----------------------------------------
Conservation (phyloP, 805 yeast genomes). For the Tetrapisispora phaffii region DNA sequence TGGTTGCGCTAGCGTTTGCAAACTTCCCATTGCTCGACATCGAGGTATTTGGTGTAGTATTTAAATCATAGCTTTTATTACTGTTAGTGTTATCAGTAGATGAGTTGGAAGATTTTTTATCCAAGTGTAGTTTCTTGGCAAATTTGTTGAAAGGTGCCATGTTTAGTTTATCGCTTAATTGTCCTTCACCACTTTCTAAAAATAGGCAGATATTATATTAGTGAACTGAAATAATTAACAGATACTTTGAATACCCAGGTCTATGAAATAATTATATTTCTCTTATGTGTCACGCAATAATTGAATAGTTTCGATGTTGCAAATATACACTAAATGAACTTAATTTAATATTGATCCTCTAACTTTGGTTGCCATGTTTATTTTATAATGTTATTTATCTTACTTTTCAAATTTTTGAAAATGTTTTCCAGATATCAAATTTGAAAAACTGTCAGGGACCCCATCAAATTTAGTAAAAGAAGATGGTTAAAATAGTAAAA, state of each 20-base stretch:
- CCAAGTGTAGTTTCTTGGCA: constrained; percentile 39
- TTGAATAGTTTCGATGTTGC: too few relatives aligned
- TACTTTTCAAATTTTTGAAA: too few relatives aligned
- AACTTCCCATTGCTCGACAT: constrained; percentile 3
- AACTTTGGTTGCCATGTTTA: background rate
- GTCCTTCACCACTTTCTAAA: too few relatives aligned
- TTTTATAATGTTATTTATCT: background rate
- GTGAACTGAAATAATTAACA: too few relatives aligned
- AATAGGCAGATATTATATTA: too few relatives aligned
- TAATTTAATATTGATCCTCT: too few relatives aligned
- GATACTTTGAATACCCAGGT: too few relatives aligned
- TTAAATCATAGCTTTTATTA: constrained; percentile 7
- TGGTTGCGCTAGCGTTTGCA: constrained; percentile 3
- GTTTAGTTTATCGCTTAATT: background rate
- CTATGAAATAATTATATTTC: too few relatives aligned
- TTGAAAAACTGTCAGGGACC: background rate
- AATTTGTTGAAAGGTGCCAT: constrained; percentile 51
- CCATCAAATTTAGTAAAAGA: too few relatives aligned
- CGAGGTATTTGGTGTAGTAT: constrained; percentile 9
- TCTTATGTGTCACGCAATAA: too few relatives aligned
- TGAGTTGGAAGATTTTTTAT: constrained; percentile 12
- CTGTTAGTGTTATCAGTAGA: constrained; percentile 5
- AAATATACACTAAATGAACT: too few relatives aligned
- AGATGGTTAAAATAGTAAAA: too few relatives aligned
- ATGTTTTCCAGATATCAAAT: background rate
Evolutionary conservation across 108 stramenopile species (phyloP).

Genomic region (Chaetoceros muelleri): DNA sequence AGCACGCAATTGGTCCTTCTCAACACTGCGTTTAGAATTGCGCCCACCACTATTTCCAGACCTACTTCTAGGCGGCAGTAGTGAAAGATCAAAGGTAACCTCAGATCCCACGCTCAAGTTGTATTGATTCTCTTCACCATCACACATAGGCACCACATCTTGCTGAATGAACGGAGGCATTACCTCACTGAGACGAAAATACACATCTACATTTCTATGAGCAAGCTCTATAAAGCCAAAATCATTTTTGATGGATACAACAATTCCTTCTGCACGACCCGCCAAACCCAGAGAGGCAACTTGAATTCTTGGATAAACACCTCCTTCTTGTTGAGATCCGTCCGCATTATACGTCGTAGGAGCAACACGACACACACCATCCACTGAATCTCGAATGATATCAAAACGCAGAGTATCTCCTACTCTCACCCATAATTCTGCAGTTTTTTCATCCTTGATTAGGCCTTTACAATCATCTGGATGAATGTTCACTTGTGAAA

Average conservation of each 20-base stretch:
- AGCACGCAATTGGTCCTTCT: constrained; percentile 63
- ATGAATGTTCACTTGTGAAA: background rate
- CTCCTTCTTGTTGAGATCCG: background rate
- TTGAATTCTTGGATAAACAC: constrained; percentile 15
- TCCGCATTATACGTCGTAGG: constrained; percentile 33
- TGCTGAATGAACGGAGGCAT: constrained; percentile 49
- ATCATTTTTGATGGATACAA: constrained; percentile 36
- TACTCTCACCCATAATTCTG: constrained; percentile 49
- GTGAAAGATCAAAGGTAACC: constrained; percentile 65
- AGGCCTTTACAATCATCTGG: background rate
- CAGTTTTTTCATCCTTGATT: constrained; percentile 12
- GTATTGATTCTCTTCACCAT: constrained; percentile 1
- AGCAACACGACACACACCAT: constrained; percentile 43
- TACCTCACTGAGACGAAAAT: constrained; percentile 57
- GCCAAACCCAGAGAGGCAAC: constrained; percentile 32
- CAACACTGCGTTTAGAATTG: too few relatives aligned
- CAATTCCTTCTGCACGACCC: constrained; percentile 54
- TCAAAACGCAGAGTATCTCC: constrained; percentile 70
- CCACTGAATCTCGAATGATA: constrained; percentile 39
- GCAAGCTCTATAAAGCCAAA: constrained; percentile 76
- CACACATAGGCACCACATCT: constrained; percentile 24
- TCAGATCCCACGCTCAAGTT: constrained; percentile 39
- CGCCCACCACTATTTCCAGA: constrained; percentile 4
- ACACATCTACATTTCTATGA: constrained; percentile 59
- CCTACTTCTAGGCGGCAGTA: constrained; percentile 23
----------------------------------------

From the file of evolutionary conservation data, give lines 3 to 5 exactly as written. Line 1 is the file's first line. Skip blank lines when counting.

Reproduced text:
- TTGAATAGTTTCGATGTTGC: too few relatives aligned
- TACTTTTCAAATTTTTGAAA: too few relatives aligned
- AACTTCCCATTGCTCGACAT: constrained; percentile 3